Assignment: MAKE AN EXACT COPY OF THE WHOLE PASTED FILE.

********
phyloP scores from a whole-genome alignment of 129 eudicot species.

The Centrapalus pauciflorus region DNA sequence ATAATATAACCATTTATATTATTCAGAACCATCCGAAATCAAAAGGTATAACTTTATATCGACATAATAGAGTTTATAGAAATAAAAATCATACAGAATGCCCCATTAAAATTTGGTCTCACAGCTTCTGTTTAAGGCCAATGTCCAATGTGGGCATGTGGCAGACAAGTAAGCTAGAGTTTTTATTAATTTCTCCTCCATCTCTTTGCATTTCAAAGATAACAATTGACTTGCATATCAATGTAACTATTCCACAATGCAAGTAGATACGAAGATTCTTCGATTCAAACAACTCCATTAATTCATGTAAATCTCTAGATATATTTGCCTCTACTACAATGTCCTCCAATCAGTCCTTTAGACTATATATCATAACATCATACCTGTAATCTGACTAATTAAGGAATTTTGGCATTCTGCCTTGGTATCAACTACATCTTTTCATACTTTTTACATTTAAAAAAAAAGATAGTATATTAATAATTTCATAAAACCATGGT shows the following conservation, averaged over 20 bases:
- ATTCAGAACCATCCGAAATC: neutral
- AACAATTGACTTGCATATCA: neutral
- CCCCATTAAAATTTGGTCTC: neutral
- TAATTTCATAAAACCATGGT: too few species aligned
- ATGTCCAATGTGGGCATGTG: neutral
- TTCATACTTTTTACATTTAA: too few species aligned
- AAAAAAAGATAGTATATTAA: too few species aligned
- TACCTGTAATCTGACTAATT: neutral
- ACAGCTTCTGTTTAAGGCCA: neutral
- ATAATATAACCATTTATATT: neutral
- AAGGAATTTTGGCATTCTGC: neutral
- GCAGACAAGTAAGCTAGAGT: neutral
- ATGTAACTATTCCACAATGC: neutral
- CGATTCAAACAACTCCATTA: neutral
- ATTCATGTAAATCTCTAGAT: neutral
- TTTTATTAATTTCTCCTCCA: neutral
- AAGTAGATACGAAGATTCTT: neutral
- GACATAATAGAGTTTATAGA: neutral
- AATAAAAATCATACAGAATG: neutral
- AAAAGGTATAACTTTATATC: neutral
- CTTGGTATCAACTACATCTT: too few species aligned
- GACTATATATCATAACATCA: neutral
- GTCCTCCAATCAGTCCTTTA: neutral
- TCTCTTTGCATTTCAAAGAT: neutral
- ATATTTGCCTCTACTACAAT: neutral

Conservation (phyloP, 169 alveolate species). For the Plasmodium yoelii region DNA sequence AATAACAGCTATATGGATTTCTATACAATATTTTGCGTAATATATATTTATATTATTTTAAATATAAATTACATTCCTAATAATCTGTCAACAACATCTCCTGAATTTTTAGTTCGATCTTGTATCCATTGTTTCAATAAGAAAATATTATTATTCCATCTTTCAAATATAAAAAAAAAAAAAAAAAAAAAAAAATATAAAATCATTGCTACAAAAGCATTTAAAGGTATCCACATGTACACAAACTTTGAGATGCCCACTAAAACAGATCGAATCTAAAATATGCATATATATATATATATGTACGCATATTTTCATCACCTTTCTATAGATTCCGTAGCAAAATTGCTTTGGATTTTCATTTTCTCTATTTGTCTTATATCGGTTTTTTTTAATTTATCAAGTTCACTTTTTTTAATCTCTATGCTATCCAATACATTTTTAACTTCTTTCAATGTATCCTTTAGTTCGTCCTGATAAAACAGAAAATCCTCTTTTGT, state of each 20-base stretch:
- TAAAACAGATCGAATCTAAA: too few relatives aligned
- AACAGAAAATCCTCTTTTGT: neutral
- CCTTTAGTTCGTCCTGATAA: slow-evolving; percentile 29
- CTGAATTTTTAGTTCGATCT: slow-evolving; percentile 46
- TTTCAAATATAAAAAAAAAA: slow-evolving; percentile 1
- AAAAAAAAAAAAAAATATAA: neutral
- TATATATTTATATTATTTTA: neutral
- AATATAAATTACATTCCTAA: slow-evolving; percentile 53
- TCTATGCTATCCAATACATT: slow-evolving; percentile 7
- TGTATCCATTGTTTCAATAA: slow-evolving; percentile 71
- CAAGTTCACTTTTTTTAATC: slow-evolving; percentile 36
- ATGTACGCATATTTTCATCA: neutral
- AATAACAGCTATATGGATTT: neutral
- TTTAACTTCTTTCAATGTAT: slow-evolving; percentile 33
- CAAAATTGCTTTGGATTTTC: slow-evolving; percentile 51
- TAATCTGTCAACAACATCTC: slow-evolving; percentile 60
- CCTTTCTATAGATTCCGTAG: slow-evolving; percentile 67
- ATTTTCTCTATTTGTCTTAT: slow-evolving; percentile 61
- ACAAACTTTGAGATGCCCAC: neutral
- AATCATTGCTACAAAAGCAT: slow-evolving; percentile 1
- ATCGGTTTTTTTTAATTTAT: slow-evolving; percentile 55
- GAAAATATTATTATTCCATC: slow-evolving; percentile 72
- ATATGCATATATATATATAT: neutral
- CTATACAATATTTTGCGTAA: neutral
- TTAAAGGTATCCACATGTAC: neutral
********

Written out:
phyloP scores from a whole-genome alignment of 129 eudicot species.

The Centrapalus pauciflorus region DNA sequence ATAATATAACCATTTATATTATTCAGAACCATCCGAAATCAAAAGGTATAACTTTATATCGACATAATAGAGTTTATAGAAATAAAAATCATACAGAATGCCCCATTAAAATTTGGTCTCACAGCTTCTGTTTAAGGCCAATGTCCAATGTGGGCATGTGGCAGACAAGTAAGCTAGAGTTTTTATTAATTTCTCCTCCATCTCTTTGCATTTCAAAGATAACAATTGACTTGCATATCAATGTAACTATTCCACAATGCAAGTAGATACGAAGATTCTTCGATTCAAACAACTCCATTAATTCATGTAAATCTCTAGATATATTTGCCTCTACTACAATGTCCTCCAATCAGTCCTTTAGACTATATATCATAACATCATACCTGTAATCTGACTAATTAAGGAATTTTGGCATTCTGCCTTGGTATCAACTACATCTTTTCATACTTTTTACATTTAAAAAAAAAGATAGTATATTAATAATTTCATAAAACCATGGT shows the following conservation, averaged over 20 bases:
- ATTCAGAACCATCCGAAATC: neutral
- AACAATTGACTTGCATATCA: neutral
- CCCCATTAAAATTTGGTCTC: neutral
- TAATTTCATAAAACCATGGT: too few species aligned
- ATGTCCAATGTGGGCATGTG: neutral
- TTCATACTTTTTACATTTAA: too few species aligned
- AAAAAAAGATAGTATATTAA: too few species aligned
- TACCTGTAATCTGACTAATT: neutral
- ACAGCTTCTGTTTAAGGCCA: neutral
- ATAATATAACCATTTATATT: neutral
- AAGGAATTTTGGCATTCTGC: neutral
- GCAGACAAGTAAGCTAGAGT: neutral
- ATGTAACTATTCCACAATGC: neutral
- CGATTCAAACAACTCCATTA: neutral
- ATTCATGTAAATCTCTAGAT: neutral
- TTTTATTAATTTCTCCTCCA: neutral
- AAGTAGATACGAAGATTCTT: neutral
- GACATAATAGAGTTTATAGA: neutral
- AATAAAAATCATACAGAATG: neutral
- AAAAGGTATAACTTTATATC: neutral
- CTTGGTATCAACTACATCTT: too few species aligned
- GACTATATATCATAACATCA: neutral
- GTCCTCCAATCAGTCCTTTA: neutral
- TCTCTTTGCATTTCAAAGAT: neutral
- ATATTTGCCTCTACTACAAT: neutral

Conservation (phyloP, 169 alveolate species). For the Plasmodium yoelii region DNA sequence AATAACAGCTATATGGATTTCTATACAATATTTTGCGTAATATATATTTATATTATTTTAAATATAAATTACATTCCTAATAATCTGTCAACAACATCTCCTGAATTTTTAGTTCGATCTTGTATCCATTGTTTCAATAAGAAAATATTATTATTCCATCTTTCAAATATAAAAAAAAAAAAAAAAAAAAAAAAATATAAAATCATTGCTACAAAAGCATTTAAAGGTATCCACATGTACACAAACTTTGAGATGCCCACTAAAACAGATCGAATCTAAAATATGCATATATATATATATATGTACGCATATTTTCATCACCTTTCTATAGATTCCGTAGCAAAATTGCTTTGGATTTTCATTTTCTCTATTTGTCTTATATCGGTTTTTTTTAATTTATCAAGTTCACTTTTTTTAATCTCTATGCTATCCAATACATTTTTAACTTCTTTCAATGTATCCTTTAGTTCGTCCTGATAAAACAGAAAATCCTCTTTTGT, state of each 20-base stretch:
- TAAAACAGATCGAATCTAAA: too few relatives aligned
- AACAGAAAATCCTCTTTTGT: neutral
- CCTTTAGTTCGTCCTGATAA: slow-evolving; percentile 29
- CTGAATTTTTAGTTCGATCT: slow-evolving; percentile 46
- TTTCAAATATAAAAAAAAAA: slow-evolving; percentile 1
- AAAAAAAAAAAAAAATATAA: neutral
- TATATATTTATATTATTTTA: neutral
- AATATAAATTACATTCCTAA: slow-evolving; percentile 53
- TCTATGCTATCCAATACATT: slow-evolving; percentile 7
- TGTATCCATTGTTTCAATAA: slow-evolving; percentile 71
- CAAGTTCACTTTTTTTAATC: slow-evolving; percentile 36
- ATGTACGCATATTTTCATCA: neutral
- AATAACAGCTATATGGATTT: neutral
- TTTAACTTCTTTCAATGTAT: slow-evolving; percentile 33
- CAAAATTGCTTTGGATTTTC: slow-evolving; percentile 51
- TAATCTGTCAACAACATCTC: slow-evolving; percentile 60
- CCTTTCTATAGATTCCGTAG: slow-evolving; percentile 67
- ATTTTCTCTATTTGTCTTAT: slow-evolving; percentile 61
- ACAAACTTTGAGATGCCCAC: neutral
- AATCATTGCTACAAAAGCAT: slow-evolving; percentile 1
- ATCGGTTTTTTTTAATTTAT: slow-evolving; percentile 55
- GAAAATATTATTATTCCATC: slow-evolving; percentile 72
- ATATGCATATATATATATAT: neutral
- CTATACAATATTTTGCGTAA: neutral
- TTAAAGGTATCCACATGTAC: neutral